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Someone heard they like rail vehicles, I guess.


>>5591 – Now that is hitting the shutter release at the right moment.


No the locomotive is on the farthest track but looking at it quickly it does look like it's resting on that… thing


>That joke


>>5599 – Well, the ‘thing’ is a departmental MoW vehicle, that much is obvious. In fact, I think it is a KiYa 97 rail transporter.

jp.wikipedia on the KiYa 97: https://ja.wikipedia.org/wiki/JR%E6%9D%B1%E6%B5%B7%E3%82%AD%E3%83%A497%E7%B3%BB%E6%B0%97%E5%8B%95%E8%BB%8A

>>5600 – Boot-to-da-head!


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( ´∀`)< Honk honk!


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Pretty tight curve radius, I'd say. The 4.1 x 3 m loading gauge uses the track gauge pretty well, I think. What sort of wehicle widths they have, I think.


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That was a question.

Kind of interurbanish service, it looks like.

It feels horrible looking the above posts done stoned (more than now), what does it do to one's grammar.


>>5604 – The Enshū Railway in Hamamatsu City, Shizuoka Prefecture is retiring their last 30-series EMU at the end of the month, and making a big do out of it.


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Gods above and below… I am not even far from drunk enough for this…


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"Stand up, damned of the Earth
Stand up, prisoners of starvation"?


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(Anyway, I checked the rough lenght myself, 21.4 m for some passenger coaches, whilst here it is about 26 m. Seems reasonable but still people say on that another transit chan that JR is stuggling with freight.)


IIRC rail freight has very little relevance in Japan, for various reasons: there's dense passenger service, small-ish loading gauge, and population density makes rail freight less economical than trucks (not so many large shipments that have to go long ways, etc.)
This is from hearsay tho, maybe someone with more specific knowledge can tell you more.


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The situation is quite the reverse from the US. In Japan, freight runs on passenger lines. And, yes, JR Freight is kind of the ’poor stepsibling’ in the JR Group, with about 50km/30mi of rail in its name. OTOH, they do have one of the coolest freight movers about, namely the M250 “Super Rail Cargo” EMU.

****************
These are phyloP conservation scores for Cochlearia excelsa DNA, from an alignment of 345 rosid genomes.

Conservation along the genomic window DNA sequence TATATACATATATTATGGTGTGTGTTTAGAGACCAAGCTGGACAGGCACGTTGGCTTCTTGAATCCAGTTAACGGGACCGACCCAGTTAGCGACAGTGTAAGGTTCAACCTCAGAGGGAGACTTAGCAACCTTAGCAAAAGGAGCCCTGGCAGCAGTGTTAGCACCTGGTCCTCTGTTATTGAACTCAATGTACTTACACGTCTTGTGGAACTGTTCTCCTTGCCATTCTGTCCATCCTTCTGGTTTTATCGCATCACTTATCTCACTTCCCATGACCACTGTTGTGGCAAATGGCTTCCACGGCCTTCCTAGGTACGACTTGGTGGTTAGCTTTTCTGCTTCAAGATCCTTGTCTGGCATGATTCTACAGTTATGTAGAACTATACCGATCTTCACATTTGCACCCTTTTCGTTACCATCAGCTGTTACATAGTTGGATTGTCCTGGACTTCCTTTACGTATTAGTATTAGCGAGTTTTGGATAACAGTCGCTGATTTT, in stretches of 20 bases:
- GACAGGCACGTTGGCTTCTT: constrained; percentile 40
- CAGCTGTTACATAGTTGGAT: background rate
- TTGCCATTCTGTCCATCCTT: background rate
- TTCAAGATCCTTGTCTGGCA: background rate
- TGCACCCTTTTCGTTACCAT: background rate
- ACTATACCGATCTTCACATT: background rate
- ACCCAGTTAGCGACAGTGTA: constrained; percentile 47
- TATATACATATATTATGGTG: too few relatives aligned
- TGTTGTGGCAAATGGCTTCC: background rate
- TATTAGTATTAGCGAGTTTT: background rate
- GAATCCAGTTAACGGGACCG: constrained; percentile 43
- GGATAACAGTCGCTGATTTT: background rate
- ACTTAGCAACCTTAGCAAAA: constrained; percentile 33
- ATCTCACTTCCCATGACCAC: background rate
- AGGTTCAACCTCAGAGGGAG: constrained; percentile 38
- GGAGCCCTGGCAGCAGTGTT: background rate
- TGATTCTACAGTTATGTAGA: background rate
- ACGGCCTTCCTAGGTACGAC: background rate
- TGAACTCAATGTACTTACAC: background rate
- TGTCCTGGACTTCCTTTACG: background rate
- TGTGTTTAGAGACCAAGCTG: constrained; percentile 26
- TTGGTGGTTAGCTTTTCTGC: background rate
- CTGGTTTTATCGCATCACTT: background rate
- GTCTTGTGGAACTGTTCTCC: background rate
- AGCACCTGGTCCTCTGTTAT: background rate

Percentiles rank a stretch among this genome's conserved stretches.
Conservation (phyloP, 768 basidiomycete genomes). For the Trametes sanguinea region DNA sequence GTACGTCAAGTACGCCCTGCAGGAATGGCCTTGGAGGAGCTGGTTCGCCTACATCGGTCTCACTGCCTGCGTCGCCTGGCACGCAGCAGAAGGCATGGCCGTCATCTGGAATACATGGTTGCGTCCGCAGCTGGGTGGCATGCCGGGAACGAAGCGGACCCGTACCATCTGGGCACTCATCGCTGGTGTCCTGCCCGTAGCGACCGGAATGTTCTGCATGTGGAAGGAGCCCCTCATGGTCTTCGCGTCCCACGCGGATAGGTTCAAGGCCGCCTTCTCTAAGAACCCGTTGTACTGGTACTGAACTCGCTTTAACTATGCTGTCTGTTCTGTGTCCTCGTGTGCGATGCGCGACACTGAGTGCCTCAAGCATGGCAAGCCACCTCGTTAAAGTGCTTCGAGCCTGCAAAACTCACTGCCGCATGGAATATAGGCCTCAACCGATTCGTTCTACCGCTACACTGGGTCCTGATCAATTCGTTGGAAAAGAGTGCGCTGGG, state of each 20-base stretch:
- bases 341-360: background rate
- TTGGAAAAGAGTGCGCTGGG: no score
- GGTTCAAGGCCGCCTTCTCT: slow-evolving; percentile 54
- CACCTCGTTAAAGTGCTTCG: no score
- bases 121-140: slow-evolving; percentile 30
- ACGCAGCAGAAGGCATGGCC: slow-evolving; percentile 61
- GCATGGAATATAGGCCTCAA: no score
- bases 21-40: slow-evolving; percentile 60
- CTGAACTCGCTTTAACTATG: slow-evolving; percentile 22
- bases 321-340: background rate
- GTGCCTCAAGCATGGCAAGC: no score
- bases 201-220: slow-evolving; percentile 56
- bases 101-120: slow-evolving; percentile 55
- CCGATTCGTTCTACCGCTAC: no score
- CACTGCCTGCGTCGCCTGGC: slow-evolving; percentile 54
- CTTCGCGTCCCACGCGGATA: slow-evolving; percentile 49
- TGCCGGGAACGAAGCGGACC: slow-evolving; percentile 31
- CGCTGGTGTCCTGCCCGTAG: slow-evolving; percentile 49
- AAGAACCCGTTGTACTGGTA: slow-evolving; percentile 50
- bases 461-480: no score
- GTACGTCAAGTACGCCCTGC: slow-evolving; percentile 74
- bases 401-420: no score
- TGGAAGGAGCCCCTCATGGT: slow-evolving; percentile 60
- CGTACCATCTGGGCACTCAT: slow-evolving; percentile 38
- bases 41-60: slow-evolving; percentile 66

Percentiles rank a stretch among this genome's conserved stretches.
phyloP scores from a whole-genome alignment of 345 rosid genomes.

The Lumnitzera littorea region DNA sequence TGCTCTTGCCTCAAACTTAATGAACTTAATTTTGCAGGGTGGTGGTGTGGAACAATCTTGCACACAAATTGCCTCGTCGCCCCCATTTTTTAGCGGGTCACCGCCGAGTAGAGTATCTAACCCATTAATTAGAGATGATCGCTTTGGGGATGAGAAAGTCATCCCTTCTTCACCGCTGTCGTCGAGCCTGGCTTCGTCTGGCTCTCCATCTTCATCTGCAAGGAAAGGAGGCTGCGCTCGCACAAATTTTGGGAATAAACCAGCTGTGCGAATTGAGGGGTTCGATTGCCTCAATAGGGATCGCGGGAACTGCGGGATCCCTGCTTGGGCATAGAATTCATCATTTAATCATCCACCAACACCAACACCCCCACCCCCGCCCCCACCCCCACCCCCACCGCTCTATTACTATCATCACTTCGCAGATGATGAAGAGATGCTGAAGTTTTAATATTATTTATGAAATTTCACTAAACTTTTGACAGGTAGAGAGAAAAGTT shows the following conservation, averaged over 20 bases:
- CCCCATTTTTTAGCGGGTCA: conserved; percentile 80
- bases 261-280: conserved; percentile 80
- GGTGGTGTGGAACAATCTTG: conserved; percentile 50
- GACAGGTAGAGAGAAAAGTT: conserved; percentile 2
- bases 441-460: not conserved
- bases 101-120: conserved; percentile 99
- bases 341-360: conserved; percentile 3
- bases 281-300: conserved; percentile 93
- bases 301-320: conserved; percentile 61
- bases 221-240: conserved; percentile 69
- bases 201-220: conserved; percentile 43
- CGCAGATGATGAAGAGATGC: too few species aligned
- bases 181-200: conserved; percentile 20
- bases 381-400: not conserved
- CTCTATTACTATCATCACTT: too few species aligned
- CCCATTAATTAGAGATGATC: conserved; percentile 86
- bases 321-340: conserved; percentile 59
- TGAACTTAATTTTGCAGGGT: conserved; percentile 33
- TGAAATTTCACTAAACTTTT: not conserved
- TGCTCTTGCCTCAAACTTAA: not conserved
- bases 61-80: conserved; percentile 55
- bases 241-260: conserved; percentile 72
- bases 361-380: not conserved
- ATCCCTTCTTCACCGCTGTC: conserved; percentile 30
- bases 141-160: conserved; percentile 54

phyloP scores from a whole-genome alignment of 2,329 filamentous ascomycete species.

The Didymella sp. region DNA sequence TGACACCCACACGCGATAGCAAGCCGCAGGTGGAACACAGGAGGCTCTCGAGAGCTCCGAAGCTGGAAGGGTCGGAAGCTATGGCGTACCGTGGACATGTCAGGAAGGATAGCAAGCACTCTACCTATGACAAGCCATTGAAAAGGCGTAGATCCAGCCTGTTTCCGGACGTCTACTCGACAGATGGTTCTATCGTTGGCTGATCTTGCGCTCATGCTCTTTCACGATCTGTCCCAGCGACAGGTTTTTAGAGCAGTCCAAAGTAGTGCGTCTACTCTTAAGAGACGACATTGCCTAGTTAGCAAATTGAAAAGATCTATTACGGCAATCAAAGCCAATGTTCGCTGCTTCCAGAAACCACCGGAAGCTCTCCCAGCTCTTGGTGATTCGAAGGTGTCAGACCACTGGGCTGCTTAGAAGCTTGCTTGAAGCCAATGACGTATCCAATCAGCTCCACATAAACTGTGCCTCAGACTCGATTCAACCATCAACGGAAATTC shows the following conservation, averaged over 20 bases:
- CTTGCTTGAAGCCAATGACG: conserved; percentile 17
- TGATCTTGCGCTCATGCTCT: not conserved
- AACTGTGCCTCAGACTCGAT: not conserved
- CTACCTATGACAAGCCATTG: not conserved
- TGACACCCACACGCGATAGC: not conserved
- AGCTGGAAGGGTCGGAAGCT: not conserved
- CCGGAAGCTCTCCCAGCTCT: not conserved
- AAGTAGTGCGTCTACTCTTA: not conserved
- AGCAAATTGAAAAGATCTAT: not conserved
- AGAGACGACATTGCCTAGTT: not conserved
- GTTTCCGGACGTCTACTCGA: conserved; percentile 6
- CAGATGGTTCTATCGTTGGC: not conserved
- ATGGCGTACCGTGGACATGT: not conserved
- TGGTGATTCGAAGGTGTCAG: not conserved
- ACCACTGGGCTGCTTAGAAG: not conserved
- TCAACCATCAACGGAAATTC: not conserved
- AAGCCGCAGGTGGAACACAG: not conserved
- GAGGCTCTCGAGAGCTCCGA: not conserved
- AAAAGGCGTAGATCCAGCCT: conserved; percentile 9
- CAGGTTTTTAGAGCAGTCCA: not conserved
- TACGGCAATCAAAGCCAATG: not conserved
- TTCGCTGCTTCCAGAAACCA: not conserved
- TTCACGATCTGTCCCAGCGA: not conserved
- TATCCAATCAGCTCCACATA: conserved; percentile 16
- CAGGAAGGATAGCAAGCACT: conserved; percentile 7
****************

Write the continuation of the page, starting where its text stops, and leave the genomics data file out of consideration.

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Oh… OH! Of course! It is not a draisine, it is a kei bus!


Some of the most intensive JR freight routes operate through the Seikan Tunnel (and they might get gimped to make way for the moneypit Shinkansen).

Coastal shipping is still common in Japan (it's not a coincidence that so many Japanese factories are located on or near the coast). If you fly into Haneda you'll see that Tokyo Bay is full of barges and little cargo ships.


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That is one of four cab modifications done to the 6000 series in Jakarta
all of them retired in 2016


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Ulch! The Shikoku 8600s look loopy enough *without* photoshopping them like that!


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← These are pocket-sized destination blinds one can buy as souvenirs.

Someone’s been stealing the real thing from several JR Hokkaido trains (as if JRH isn’t in enough straits already!) and covering the thefts up with blinds painted on paper.


IIUGTC (If I Understood Google Translate Correctly), the thefts were discovered when employees noted that some blinds did not rotate as they should.


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Yes, the Shingelion is no more…

HelLOO, Kitty!


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Oh, yes. Maid trains are, or at least were, a thing. Seibu was perhaps the first railco to run them, using their 10000-series "New Red Arrow" express trains.


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>>5884 – There is a Japanese website, maidtrain.info (probably a dead site), that states on its About page that the first railco to run maid trains was Kashima Rinkai – of Girls&Panzer fame – using their KRT-7000 express DMU, the Marine Liner Hamanasu.


This gives my boner a boner.


>>5887 – It gets weirder still. It seems that Kashima Rinkai worked with another small railco, Hitachinaka Seaside, to hire cosplay maids from Tokyo Akihabara, and both companies ran maid trains.

And the big blink-blinker? I do not know if it did happen, but there were plans to run butler trains as well, with staff from the Swallowtail Butler Café.


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pretty pink 😻


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Odakyu’s venerable Romance Car LSE had its last run today.